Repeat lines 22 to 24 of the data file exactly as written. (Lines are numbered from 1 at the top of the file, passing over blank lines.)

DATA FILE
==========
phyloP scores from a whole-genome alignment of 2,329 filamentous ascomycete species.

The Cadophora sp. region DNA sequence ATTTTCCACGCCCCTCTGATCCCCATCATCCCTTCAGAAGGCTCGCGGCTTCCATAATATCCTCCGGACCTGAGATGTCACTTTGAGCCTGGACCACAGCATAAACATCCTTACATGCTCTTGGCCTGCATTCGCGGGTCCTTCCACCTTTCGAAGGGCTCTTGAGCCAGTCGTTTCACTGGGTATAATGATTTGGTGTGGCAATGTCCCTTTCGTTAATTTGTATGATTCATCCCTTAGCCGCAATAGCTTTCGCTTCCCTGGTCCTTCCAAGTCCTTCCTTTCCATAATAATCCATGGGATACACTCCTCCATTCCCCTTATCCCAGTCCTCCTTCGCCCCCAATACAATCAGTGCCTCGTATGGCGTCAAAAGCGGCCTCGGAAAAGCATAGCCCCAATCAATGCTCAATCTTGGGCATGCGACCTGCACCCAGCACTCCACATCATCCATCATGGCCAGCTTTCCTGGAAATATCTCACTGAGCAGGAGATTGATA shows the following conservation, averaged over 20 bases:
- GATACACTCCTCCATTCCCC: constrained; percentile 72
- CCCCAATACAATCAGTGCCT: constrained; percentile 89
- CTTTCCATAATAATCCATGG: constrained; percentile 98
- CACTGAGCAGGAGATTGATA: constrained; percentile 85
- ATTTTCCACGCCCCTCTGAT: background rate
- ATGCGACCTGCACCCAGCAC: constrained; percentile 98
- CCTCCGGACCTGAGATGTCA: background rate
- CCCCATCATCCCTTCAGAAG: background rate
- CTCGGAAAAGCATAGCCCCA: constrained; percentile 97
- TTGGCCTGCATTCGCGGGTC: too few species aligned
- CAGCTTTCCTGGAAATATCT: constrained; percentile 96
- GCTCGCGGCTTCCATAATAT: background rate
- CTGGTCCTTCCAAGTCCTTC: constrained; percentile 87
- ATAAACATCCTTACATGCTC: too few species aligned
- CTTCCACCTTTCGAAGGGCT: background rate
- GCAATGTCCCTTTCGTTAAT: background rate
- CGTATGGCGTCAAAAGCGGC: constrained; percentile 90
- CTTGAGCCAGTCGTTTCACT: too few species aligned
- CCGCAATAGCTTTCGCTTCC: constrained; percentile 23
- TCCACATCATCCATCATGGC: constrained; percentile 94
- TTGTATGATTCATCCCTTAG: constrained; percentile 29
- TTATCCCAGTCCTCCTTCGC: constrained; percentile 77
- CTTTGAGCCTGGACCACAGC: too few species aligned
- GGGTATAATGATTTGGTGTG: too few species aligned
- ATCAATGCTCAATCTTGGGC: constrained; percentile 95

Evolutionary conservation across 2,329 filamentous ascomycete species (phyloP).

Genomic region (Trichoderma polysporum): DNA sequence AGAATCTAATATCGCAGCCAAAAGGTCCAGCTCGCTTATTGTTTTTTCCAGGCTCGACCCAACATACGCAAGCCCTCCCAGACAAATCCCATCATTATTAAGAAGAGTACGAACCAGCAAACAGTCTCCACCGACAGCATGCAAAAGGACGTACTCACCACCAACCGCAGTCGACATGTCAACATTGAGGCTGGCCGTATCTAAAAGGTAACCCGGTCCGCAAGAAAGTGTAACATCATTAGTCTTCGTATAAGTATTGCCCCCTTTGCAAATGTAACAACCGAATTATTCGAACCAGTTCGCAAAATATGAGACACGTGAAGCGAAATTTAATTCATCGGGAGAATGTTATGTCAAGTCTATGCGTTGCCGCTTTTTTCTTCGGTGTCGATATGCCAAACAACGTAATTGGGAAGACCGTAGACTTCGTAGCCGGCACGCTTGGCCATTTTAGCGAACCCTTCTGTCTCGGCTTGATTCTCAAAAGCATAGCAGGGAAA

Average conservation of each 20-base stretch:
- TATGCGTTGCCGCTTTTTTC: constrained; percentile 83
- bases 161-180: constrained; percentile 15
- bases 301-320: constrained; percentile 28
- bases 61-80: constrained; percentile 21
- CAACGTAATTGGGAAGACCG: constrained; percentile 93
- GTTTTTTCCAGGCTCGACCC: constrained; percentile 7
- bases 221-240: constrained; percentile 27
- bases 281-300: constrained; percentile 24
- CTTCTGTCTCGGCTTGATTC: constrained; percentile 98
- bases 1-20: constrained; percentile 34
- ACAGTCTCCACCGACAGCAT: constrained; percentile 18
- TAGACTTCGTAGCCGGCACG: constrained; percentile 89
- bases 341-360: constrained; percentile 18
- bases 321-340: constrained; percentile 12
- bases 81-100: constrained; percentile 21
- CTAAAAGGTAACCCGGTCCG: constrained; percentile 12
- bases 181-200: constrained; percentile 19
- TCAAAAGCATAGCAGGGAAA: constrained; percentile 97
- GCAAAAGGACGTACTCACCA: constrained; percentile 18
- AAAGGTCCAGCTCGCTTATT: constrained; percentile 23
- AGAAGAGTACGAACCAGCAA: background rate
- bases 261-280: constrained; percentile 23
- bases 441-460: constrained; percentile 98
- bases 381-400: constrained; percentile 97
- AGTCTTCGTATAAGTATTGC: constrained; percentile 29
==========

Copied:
- TCCACATCATCCATCATGGC: constrained; percentile 94
- TTGTATGATTCATCCCTTAG: constrained; percentile 29
- TTATCCCAGTCCTCCTTCGC: constrained; percentile 77